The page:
This rewriting is actually enough of a problem that I had to put in place a "blog-law" for old B., "The Rule of 5". If I write 5 blogs, and am yet still unhappy with the results, I give up. I just try my best to move on. I figure if I can't say what I want to in 5 attempts, I'm either writing about the wrong thing or writing about the right thing at the wrong time, thus I retreat, reassess, and regroup. It's not an easy thing for me to do, but so far I've managed to do it with reasonable effect...but then I decided to write about Okkervil River.

So far, I've written 13 blogs about Okkervil River, not a single one right. So far I've tried to abandon the Okkervil River blog 7 times, but once I consciously decide to write about something else, I find myself completely disinterested after at best a paragraph. My thoughts instantly turning back to Don't Fall in Love with Everyone You See, or Black Sheep Boy, or The Stand Ins. Every time I even entertain the idea of writing about something other than Okkervil River, my mind shuts down and writing starts to become a chore rather than a joy and a release, and rather than writing, I drink a bunch of beer and listen to Okkervil River records and revel in how amazing they are. The fact is, I can't seem to write about anything other than Okkervil River because I think I need to write about Okkervil River.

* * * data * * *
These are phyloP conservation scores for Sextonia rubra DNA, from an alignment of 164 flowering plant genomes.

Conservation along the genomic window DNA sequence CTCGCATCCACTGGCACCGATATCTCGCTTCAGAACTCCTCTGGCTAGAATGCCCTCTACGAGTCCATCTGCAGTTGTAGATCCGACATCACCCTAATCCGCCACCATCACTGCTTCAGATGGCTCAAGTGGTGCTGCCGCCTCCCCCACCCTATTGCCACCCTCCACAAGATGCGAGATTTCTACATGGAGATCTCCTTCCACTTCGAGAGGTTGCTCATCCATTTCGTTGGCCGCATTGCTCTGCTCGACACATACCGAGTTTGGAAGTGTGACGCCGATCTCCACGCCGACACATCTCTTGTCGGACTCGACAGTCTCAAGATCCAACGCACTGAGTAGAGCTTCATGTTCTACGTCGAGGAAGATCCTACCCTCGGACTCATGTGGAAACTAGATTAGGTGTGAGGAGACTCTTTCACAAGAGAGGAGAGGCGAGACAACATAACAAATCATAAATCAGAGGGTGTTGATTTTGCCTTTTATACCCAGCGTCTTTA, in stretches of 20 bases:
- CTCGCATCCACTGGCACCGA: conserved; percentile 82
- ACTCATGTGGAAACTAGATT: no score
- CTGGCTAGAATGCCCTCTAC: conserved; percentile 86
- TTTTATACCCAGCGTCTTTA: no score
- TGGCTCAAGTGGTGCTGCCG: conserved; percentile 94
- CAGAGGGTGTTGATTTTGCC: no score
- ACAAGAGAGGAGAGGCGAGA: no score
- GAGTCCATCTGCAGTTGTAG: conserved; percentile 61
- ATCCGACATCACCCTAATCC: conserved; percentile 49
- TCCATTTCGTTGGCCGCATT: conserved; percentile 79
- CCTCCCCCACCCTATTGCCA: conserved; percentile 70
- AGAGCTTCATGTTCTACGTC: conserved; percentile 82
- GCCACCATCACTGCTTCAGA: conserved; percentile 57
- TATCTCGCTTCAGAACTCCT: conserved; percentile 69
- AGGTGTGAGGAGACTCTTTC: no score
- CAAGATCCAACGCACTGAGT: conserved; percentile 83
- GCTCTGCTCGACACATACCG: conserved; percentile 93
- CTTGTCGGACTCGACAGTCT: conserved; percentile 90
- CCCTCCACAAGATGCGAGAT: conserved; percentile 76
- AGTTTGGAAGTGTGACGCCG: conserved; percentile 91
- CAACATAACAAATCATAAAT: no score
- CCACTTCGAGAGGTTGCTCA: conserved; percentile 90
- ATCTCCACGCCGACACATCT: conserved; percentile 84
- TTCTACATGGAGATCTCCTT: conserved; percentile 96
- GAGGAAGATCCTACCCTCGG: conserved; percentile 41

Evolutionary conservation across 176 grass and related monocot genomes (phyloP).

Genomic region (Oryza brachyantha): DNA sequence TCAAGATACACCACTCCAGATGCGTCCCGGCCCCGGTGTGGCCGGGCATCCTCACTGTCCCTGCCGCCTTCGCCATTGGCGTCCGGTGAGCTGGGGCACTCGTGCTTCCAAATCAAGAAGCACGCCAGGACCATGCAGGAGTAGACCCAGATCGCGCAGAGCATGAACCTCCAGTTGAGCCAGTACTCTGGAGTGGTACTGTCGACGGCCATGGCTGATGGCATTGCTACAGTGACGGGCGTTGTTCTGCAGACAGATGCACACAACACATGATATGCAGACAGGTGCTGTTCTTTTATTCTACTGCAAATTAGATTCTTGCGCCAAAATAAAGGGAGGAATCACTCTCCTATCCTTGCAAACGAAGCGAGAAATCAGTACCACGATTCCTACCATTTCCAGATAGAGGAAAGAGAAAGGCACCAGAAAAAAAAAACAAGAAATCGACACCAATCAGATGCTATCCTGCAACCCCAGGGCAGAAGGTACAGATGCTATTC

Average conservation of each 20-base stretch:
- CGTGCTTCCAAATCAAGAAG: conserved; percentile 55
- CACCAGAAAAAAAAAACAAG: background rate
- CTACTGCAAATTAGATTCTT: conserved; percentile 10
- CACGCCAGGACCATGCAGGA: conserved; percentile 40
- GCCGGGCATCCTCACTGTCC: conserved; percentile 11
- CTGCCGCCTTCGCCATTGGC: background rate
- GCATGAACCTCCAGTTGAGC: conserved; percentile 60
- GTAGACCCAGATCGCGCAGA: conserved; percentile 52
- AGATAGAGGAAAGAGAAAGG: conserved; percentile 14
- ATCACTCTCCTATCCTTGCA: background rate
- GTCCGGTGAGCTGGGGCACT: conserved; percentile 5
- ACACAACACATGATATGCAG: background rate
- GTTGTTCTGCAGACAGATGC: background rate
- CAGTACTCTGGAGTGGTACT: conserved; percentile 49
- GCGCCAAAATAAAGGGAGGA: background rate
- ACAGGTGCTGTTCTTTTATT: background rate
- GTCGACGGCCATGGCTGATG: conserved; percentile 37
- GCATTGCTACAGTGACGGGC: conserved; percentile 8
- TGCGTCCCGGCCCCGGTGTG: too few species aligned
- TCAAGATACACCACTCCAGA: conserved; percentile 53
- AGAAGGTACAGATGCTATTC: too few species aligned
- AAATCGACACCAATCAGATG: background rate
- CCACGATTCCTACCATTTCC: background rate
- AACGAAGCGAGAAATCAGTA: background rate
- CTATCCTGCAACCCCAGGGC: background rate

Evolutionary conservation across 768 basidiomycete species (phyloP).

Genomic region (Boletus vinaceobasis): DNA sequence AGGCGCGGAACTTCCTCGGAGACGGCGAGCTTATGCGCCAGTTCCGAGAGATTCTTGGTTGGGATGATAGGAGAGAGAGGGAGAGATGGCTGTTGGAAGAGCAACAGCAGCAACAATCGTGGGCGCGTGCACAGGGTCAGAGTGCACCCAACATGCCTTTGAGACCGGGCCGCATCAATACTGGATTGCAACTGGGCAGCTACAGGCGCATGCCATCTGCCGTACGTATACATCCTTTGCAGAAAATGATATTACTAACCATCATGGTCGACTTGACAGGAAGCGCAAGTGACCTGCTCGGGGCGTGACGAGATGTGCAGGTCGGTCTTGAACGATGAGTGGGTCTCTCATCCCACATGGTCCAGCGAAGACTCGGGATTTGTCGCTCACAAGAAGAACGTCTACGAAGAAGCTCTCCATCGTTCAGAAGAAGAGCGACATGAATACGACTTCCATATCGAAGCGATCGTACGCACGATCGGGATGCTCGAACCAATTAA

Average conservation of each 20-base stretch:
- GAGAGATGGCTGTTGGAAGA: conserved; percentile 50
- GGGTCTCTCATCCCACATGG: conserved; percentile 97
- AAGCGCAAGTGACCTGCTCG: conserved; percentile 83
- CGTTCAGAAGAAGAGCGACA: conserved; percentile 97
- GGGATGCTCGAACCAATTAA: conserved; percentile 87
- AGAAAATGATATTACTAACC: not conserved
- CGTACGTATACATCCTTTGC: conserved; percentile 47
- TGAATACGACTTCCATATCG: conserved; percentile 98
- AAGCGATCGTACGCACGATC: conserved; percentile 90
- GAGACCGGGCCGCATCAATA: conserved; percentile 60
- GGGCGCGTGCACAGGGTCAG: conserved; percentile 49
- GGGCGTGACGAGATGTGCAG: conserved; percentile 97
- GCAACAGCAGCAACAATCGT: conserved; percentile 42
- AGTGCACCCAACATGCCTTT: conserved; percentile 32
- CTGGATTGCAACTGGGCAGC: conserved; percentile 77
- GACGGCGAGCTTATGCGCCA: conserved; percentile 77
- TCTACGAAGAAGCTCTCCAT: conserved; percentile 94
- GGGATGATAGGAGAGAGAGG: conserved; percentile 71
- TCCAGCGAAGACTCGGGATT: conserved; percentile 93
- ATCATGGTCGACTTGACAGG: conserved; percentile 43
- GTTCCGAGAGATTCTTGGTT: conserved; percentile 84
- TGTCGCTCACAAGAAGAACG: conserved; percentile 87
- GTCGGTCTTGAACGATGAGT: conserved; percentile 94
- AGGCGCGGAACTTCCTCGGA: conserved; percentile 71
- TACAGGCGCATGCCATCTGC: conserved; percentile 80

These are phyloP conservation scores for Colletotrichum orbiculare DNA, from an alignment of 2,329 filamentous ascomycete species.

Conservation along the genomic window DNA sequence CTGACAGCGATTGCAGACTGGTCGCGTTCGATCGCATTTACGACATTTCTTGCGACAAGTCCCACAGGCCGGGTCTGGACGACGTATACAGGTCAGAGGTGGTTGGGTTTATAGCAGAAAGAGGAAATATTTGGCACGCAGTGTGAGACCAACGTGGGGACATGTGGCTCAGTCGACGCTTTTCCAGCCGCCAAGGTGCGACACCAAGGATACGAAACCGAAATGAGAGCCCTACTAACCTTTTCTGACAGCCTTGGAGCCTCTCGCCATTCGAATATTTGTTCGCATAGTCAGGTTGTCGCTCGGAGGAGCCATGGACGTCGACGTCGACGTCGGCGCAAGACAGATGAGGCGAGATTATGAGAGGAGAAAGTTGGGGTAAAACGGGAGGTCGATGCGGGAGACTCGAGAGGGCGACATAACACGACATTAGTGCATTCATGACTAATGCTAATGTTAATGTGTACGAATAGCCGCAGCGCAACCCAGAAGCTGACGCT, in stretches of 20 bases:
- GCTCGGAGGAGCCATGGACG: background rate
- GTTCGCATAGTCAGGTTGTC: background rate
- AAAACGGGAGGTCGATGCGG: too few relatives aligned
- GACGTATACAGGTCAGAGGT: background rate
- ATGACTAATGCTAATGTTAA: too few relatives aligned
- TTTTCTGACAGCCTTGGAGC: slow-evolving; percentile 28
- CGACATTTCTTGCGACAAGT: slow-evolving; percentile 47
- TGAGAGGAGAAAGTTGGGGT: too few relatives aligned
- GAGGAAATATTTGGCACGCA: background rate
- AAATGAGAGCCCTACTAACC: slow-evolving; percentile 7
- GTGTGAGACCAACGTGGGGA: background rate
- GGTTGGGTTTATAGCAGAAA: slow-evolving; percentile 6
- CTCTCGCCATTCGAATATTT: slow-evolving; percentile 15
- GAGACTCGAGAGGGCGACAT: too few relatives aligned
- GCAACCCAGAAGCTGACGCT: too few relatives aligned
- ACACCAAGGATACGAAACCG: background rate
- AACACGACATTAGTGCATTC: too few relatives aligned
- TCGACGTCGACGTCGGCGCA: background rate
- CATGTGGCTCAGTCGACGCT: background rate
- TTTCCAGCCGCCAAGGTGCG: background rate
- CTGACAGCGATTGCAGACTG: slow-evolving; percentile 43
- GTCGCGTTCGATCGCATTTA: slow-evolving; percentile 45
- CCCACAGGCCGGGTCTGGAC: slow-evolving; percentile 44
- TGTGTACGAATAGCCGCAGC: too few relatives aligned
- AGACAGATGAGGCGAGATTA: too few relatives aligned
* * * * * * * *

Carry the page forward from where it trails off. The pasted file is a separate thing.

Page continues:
But for as much as writing about this band feels like necessity to me, every single time I wrote anything, I knew even before I finished it, sometimes only a paragraph or two into it, I knew it was wrong. Even though the point I wanted to make was eluding me, every time I wrote about them, I knew I was even further away from the point I wanted to make than I was before. I knew I wasn't saying the things I wanted to say, I was just saying things that could be said.